How Much Is A 1869 $2 Bill Worth?

Collectors call 1869 $2 bills lazy deuces. The nickname derives from the fact that the large two on the front of each bill is laying on its side. At some point someone said the term lazy deuce and it stuck. The two dollar national bank note was discontinued in 1878, so that leaves just a nine year production period. Most 1869 two dollar bills are very scarce today. The most common examples in poor condition are worth around $1,000. Examples from rare banks or bills that are in perfect condition are worth and sell for several thousand dollars or more. Even if a bank was open in 1869 it didn’t necessarily print two dollar bills. There were plenty of dollar coins circulating in the 1860s, so a lot of national banks didn’t bother to print one and two dollar bills because the need was already being satisfied by coinage. Even if a bank did choose to print 1869 two dollar bills, they were still only printed at a rate of one two dollar bill for every three one dollar bill. Most banks that did print $2 bills almost always issued less than 10,000 examples over the entire life of the bank. You can see why some are so rare and valuable today.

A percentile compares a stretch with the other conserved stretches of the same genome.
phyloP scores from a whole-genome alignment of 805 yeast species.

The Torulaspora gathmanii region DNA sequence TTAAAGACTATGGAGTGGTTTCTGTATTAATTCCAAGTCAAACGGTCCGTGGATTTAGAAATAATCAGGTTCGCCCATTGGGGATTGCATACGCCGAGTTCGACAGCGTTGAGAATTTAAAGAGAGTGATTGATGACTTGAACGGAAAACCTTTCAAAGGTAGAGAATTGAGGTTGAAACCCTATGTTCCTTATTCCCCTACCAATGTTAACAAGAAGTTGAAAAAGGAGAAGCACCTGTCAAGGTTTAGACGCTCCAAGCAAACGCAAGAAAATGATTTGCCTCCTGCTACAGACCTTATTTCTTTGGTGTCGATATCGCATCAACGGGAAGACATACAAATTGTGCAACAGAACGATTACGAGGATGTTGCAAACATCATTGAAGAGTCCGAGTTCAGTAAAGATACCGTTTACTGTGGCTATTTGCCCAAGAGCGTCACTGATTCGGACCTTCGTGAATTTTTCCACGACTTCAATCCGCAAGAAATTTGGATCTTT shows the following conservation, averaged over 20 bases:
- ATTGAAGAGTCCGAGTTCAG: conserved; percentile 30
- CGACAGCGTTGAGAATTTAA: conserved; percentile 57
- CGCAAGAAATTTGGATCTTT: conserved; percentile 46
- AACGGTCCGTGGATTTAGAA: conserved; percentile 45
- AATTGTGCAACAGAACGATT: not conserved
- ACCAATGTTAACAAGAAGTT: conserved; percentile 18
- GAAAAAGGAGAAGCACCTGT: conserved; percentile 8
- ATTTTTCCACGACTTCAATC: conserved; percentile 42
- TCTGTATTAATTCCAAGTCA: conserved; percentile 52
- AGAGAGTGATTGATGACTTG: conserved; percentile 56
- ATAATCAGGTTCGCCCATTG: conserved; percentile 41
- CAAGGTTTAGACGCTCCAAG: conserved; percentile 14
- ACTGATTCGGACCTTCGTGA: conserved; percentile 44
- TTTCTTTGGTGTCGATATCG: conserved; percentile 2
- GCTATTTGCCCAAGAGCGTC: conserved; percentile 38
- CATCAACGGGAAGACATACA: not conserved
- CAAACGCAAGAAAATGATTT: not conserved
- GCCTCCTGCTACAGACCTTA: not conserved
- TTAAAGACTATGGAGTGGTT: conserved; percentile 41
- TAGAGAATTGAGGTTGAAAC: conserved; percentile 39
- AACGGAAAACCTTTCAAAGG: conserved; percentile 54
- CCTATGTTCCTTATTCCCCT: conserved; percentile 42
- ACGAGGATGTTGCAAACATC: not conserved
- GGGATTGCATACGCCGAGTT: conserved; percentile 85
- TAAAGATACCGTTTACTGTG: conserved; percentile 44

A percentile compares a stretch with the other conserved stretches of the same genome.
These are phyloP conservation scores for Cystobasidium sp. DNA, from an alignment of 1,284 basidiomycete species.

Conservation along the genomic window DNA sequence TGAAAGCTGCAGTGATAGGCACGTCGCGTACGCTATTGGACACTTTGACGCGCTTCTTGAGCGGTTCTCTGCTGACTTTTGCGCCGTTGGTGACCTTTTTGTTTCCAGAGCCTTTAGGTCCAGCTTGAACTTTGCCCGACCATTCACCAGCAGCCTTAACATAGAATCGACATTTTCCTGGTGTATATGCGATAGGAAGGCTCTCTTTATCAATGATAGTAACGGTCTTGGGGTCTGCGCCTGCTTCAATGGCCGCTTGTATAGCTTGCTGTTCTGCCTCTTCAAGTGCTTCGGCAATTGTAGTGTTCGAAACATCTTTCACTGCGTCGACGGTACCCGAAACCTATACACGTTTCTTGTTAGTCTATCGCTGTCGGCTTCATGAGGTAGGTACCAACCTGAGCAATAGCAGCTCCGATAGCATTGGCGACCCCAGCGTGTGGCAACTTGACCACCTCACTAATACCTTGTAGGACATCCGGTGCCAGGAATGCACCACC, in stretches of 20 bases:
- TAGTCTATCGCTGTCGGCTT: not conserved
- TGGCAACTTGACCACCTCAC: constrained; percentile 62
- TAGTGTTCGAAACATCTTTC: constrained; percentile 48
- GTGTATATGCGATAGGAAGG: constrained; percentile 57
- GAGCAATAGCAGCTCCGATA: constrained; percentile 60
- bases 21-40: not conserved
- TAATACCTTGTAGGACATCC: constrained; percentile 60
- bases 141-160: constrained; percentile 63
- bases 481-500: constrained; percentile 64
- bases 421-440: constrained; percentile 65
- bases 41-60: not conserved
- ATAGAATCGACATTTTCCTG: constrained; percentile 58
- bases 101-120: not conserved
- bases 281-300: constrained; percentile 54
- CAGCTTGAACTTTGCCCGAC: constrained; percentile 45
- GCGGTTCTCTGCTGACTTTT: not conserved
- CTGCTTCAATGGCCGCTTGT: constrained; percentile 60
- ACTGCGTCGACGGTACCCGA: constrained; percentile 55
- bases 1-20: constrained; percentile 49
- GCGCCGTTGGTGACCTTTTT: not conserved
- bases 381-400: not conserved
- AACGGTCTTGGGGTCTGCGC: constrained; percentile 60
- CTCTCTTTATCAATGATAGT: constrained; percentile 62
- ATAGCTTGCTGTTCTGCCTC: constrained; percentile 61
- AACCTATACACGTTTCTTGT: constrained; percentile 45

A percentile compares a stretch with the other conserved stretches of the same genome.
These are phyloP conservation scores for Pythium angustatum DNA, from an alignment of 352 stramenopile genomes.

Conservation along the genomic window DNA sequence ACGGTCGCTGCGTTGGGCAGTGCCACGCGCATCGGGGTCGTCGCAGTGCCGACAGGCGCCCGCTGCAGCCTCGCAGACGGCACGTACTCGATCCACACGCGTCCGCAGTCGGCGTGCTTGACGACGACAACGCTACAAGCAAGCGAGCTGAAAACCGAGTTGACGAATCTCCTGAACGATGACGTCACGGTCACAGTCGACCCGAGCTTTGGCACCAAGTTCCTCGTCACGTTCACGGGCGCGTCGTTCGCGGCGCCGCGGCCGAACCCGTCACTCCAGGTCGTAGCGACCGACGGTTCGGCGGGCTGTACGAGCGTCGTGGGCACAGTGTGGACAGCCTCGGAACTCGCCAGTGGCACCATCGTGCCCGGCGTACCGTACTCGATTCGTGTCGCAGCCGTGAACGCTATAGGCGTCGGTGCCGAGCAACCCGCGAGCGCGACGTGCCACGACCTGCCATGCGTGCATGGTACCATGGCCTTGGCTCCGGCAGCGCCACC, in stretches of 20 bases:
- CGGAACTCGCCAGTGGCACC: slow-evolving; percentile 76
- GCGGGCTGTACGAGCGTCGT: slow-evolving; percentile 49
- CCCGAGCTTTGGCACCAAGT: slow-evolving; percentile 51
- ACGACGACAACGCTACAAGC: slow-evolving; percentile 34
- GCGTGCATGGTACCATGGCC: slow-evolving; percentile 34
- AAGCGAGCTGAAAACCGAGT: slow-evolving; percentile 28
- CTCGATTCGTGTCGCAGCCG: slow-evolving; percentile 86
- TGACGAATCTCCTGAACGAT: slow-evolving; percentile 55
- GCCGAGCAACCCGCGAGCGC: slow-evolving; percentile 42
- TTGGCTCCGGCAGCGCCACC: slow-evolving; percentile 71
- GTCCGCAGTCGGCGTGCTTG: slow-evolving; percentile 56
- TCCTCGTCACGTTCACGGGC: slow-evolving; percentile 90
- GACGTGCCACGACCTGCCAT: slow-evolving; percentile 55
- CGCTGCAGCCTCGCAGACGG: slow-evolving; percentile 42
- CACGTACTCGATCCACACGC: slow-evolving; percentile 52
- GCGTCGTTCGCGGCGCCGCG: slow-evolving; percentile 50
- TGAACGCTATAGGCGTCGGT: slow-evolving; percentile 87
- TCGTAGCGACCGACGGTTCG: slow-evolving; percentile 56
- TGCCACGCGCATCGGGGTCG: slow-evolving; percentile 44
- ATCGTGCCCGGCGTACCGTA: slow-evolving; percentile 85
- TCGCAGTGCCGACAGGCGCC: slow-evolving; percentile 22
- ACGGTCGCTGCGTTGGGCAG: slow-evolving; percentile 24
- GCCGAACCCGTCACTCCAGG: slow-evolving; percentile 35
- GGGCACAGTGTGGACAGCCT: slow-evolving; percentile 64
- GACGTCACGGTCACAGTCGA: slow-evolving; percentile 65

Remember that Series of 1875 can also printed on $2 bills in addition to the 1869 charter date. These notes can have a red seal that is spiked or rounded. Each two dollar bill may or may not have a red charter number stamped on its face. It all depends on when the bill was actually printed between 1869 and 1878.

We provide free appraisals for all national currency. Send us a picture of your bank note and we would be happy to tell you how much it is worth. We can also provide our buy and sell prices. – (864) 430-4020

The following national banks printed 1869 $2 bills:

  • Charter 1693 – National Bank of Commerce of Chicago, Illinois
  • Charter 1696 – First National Bank of Leon, Iowa
  • Charter 1694 – National Bank of Lebanon, Kentucky
  • Charter 1690 – First National Bank of Austin, Minnesota
  • Charter 1691 – Union Square National Bank of New York, New York
  • Charter 1689 – Ohio National Bank of Cleveland, Ohio
  • Charter 1692 – First National Bank of Murfreesboro, Tennessee
  • Charter 1695 – First National Bank of Utah, Utah